Organization Info

Little Brothers-Friends of the Elderly – Cincinnati Chapter
Type: CBO
Sector: Programs for Seniors, Veterans, or the Disabled
City: Cincinnati
Best Practice Program: Recruiting and retaining volunteers and board members

Organization Mission

Friends of the Elderly is a national network of non–profit, volunteer–based organizations committed to relieving isolation and loneliness among the elderly. We offer to people of good will the opportunity to join the elderly in friendship and celebration of life.

Little Brothers-Friends of the Elderly – Cincinnati Chapter

As a volunteer organization, Little Brothers-Friends of the Elderly treats their elderly friends as individuals, offering them the gifts of respect and love. 

Strong Volunteer Practices by Little Brothers-Friends of the Elderly

Little Brothers 3rd Th - Rochelle Fall 2008-1In 2012, the Cincinnati chapter of Little Brothers-Friends of the Elderly (LBFE) conducted a survey of their volunteers. Overwhelmingly, volunteers reported that the #1 factor motivating their involvement was the joy they received from working with the elderly. But that doesn’t mean the organization can ignore other key practices in volunteer management in order to recruit and retain quality helpers.

LBFE recruits volunteers by word of mouth, through its website, through the United Way’s Volunteer Match website, and even by the occasional passerby on the street.  Prospective volunteers are then enfolded into the organization and the mission by attending an orientation meeting. They participate in subsequent discussions to help best match them in a program and volunteer opportunity that best fits their interests and gifts.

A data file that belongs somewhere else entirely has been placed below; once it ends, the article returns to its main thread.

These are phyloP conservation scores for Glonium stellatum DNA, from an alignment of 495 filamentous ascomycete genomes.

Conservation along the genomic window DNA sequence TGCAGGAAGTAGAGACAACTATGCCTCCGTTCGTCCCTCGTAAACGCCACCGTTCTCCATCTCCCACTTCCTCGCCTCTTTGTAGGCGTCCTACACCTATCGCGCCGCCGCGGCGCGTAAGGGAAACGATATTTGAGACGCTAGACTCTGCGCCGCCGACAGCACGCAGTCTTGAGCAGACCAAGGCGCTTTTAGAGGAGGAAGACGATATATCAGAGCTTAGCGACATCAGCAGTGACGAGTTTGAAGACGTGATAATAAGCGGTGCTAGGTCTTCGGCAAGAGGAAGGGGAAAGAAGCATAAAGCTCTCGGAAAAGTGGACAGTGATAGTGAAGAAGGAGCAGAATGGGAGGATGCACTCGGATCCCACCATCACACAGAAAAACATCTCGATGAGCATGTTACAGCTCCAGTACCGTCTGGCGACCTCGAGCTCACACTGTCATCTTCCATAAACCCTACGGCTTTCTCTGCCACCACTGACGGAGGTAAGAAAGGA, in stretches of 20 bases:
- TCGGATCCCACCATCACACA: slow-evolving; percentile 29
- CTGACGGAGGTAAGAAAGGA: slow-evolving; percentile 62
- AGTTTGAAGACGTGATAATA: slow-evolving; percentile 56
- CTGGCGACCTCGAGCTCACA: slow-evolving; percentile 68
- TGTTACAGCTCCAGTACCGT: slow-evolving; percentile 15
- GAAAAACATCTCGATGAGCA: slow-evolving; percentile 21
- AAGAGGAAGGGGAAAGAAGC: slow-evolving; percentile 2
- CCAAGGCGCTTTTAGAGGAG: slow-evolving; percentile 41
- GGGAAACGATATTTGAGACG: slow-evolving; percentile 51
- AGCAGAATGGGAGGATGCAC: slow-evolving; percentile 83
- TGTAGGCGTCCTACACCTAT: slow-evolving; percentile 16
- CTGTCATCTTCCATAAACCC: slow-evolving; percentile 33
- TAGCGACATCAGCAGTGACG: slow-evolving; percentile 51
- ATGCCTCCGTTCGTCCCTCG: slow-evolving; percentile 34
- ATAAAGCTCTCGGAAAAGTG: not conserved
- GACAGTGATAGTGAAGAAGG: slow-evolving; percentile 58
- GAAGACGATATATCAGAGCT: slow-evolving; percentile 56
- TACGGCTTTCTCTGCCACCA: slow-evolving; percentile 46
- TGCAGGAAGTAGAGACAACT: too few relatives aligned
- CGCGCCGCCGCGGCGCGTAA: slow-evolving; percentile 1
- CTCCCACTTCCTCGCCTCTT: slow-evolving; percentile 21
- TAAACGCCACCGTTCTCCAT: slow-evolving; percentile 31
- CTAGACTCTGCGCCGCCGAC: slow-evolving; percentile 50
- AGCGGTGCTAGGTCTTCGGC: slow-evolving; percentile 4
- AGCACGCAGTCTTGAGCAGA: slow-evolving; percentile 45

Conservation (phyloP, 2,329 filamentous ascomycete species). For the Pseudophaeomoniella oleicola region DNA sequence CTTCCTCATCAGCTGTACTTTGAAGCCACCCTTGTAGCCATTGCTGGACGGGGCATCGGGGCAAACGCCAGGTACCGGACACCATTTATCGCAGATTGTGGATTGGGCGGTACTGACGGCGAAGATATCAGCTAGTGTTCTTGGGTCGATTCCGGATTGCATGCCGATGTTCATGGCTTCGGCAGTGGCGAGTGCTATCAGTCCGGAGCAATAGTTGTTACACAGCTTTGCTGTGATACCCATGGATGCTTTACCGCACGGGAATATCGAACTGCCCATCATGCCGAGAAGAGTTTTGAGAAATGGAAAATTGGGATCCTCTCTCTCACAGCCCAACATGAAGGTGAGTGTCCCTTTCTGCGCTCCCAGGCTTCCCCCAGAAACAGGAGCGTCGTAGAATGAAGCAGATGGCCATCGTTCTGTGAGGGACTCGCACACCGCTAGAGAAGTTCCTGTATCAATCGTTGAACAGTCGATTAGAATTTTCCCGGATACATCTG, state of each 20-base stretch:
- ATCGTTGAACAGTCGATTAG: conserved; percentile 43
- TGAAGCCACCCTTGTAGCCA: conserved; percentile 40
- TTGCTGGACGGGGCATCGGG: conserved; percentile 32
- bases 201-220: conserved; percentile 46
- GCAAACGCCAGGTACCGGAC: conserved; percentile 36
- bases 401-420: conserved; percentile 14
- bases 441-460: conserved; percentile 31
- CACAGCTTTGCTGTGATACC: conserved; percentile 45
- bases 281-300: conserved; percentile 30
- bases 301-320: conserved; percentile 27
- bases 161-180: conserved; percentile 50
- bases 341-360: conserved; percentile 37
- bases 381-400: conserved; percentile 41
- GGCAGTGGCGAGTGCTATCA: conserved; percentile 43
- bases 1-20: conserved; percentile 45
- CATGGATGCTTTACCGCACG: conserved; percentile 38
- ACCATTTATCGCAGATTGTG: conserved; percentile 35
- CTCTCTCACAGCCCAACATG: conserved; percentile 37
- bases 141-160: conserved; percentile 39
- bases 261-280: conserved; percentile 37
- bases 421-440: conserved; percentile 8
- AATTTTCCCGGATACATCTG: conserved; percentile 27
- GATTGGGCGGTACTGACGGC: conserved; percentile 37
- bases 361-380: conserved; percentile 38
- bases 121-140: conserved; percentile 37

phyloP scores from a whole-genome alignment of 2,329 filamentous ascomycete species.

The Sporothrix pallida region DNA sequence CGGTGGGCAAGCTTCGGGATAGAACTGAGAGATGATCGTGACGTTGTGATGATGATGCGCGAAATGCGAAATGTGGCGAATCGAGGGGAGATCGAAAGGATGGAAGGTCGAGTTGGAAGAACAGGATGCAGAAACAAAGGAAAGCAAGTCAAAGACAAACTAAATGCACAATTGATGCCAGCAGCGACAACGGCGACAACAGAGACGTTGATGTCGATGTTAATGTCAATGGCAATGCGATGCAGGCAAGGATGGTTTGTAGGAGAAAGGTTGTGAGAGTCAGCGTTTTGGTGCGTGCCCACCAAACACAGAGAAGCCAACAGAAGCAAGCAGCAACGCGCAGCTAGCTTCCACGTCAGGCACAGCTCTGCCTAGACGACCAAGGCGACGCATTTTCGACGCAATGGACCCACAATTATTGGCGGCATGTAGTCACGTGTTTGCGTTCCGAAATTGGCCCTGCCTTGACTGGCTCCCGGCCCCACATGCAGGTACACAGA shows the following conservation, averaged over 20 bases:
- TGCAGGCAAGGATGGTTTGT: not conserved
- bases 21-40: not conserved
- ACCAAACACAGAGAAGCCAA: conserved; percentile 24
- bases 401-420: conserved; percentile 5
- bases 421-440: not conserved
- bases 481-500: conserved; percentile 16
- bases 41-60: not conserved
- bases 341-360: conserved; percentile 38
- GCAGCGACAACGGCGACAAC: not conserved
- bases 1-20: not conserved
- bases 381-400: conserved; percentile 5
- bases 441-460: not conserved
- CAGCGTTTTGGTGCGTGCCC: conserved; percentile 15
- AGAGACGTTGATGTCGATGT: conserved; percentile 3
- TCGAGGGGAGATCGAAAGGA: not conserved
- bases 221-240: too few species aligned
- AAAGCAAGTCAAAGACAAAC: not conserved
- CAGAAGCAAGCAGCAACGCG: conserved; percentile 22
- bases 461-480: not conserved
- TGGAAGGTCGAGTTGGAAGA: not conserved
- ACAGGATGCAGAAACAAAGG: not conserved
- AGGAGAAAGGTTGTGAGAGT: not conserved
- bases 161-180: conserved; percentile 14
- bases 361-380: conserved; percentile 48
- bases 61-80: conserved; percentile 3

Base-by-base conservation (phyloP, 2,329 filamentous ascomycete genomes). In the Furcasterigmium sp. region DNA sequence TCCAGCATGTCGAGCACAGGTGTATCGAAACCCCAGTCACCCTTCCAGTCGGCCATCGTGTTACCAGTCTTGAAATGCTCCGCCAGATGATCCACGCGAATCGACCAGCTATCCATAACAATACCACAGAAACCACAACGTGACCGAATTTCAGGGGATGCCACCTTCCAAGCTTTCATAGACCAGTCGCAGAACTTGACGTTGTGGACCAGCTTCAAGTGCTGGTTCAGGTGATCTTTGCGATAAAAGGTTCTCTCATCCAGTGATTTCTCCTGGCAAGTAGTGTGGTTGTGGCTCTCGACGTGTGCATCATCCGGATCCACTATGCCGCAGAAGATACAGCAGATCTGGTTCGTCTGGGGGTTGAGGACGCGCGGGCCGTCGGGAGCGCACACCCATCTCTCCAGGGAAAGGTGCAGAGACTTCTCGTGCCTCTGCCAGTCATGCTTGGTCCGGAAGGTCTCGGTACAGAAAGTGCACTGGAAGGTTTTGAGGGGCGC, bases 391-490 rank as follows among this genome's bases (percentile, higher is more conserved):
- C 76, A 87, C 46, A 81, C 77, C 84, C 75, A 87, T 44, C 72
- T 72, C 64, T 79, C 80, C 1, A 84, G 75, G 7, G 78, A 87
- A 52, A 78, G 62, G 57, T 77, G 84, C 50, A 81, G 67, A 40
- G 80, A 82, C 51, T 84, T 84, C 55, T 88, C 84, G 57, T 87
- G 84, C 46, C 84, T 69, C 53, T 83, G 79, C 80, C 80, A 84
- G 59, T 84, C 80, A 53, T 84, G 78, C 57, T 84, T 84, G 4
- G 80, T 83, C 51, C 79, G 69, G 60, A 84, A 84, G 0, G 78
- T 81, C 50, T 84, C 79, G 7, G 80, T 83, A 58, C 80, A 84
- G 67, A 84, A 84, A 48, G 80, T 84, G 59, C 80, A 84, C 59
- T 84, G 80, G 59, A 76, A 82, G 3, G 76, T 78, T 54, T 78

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This whole process is run by the “Force of Five,” a team of five volunteers each with their own very specific tasks and roles that are used to recruit, retain, and track the organization’s volunteer base.  Yogi Wess, Executive Director of LBFE, says that “giving volunteers ownership of the program and what they are involved with” is what helps the organization realize their mission. Ms. Wess also tries hard to make sure the volunteers know they are appreciated by sending thank-you notes and putting on an annual appreciation event.

Their approach works. In 2012 LBFE utilized 370 volunteers to provide 2,260 regular visits to elderly clients. That equated to the impressive total of 16,030 hours.

“We are really mission-driven; real simple,” says Wess. “We are not a big bureaucracy. People can find their niche and stay.  What we do is needed and it really becomes like a family for our volunteers.”